TUESDAY, DECEMBER 3, 2013 • 12:00 AM
Anytime you wonder how big your round dining room table is, all you have to do is take the radius, square it and multiply it by pi. If you want to know the size of your pizza, same formula: πr2.
Not only circles, but other complicated math problems can be solved with simple formulas. The same formula plugged in to a problem about the probability of finding a good husband in a small town in Georgia, can be used to find the probability of finding your favorite brand of popcorn at the corner store. Math is amazing.
Once, when I was young, I had a long conversation with a friend of mine about the difference between the math of the world and the math of the spiritual existence. I waxed on and on about how things just don’t always make sense. “1+1 does not always equal 2”, I said, and my friend and I nodded together at my wisdom.
Later that day I was attending a seera class, and I said to the instructor when she inquired about my day , “Today I realized something so important.” What was it? She wanted to know. “I realized that in our spiritual growth, 1+1 doesn’t always equal 2. And that thinking it does is the root of our frustration.”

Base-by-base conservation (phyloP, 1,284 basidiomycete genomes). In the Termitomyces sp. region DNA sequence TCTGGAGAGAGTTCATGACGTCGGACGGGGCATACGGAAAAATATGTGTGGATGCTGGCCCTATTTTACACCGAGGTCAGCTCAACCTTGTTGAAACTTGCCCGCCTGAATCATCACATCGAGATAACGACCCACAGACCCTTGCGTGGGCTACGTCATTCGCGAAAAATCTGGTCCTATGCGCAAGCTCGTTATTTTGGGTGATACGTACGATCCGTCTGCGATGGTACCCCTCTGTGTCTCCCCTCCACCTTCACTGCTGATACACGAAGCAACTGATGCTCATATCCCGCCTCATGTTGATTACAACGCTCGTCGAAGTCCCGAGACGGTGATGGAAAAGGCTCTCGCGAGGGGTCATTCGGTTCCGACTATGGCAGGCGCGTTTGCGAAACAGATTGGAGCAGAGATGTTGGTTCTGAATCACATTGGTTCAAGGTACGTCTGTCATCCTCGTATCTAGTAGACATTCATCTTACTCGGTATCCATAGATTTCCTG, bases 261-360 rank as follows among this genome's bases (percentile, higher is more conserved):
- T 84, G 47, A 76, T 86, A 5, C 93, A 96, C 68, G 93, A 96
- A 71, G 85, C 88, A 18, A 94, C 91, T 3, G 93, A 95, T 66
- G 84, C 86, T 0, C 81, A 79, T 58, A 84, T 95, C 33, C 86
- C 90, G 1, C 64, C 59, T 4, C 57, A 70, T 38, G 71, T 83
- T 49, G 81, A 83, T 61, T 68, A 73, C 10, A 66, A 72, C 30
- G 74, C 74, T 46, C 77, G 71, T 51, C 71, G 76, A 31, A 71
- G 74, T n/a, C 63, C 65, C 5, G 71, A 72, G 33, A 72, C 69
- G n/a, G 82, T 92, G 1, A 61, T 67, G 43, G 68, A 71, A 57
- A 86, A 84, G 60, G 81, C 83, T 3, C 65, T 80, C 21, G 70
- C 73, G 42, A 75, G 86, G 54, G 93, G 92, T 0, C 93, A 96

She looked at me with eyes that showed both amusement, and pity. “That’s ridiculous.” She said, “1+1 always equals 2. The issue at hand is you must have both of the ones.” And with that my ethereal thinking was tossed out the window.
And of course she was right.
Just as Math is reliable, our spiritual growth is dependent on certain formulas for success. We will not grow if we do not wake up for tahajud. We will shrink and lose ground if we are missing fard prayers. We will not grow if we do not make a conscious effort to work and strive in the path of God and His Prophet ﷺ. We will shrink if we allow this dunia to overtake our time, our concern, our emotions. One plus one equals two.
Of course, while mathematical formulas are reliable, we cannot use the formula for the area of a circle in order to find the area of a triangle. Likewise, if we have a problem with our nefs; If we are selfish or stingy, for example, we will not solve it with fasting. If we are lacking tawfeeq (serendipitous fortune), because we are missing fard prayers, we will not suddenly happen upon it by giving in charity.
Our religion is clear and beautiful, like the clarity of a mathematical formula. It is up to us to identify which formula we need to use, and to make sure that before we whine and complain about the results of our problem (it’s not two!), that we have been sure to add one plus one.